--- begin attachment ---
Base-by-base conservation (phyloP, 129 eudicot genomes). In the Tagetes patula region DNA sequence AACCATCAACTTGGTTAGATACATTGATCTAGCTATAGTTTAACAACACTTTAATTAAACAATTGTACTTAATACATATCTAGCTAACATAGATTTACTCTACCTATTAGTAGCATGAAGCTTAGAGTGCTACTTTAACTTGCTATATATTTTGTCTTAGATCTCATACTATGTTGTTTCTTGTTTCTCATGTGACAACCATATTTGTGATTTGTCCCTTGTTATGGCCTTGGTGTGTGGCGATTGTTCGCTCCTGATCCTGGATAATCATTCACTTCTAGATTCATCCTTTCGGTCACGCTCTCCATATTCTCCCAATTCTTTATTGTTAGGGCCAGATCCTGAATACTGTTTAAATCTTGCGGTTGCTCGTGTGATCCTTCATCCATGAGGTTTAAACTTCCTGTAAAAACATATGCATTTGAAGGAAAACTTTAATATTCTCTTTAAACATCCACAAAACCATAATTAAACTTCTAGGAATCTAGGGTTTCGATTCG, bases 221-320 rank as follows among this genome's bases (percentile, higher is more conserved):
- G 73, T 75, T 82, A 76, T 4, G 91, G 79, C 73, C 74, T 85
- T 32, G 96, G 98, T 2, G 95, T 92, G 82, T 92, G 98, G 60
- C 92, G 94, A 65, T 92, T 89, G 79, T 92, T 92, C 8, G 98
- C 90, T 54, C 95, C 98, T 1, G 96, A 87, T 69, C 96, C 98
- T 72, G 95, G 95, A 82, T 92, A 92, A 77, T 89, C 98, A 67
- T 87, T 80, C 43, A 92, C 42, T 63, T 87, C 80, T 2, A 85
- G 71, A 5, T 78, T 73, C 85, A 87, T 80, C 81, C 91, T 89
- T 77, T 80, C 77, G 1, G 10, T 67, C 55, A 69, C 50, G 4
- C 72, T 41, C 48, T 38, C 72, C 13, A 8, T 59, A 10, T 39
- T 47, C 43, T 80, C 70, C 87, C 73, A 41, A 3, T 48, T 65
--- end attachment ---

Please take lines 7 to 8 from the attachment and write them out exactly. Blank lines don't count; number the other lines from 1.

- T 87, T 80, C 43, A 92, C 42, T 63, T 87, C 80, T 2, A 85
- G 71, A 5, T 78, T 73, C 85, A 87, T 80, C 81, C 91, T 89